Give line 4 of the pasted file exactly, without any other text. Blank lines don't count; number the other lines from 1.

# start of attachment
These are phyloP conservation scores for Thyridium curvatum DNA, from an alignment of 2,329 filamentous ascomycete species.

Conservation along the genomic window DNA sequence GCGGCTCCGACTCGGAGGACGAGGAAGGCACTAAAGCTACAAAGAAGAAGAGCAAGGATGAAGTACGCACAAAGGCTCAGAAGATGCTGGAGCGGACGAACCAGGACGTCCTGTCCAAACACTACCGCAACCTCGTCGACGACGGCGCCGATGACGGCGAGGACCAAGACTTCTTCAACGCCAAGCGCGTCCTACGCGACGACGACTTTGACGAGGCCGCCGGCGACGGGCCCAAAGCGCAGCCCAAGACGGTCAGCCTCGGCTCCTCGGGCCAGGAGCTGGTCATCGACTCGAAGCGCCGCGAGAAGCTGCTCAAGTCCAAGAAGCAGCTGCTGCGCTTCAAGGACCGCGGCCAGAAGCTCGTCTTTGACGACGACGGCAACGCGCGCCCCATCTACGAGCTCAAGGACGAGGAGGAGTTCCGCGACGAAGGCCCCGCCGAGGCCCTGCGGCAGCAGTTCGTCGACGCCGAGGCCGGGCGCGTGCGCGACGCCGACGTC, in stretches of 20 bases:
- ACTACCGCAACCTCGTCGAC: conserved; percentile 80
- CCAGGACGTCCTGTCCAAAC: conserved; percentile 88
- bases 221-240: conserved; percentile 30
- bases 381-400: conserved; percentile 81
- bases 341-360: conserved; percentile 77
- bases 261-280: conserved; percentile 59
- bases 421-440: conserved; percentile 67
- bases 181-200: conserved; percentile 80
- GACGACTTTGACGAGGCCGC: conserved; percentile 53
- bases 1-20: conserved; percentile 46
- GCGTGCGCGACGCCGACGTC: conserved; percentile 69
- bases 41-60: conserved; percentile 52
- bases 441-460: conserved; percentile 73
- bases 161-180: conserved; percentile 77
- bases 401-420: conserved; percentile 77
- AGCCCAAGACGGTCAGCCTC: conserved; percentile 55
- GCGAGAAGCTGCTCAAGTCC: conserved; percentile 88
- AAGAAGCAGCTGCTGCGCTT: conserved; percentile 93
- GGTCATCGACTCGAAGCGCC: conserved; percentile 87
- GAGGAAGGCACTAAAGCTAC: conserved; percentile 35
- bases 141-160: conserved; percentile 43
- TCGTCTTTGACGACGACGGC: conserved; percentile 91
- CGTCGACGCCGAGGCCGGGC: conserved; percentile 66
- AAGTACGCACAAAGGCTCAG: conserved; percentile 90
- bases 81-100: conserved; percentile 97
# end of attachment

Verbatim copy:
- CCAGGACGTCCTGTCCAAAC: conserved; percentile 88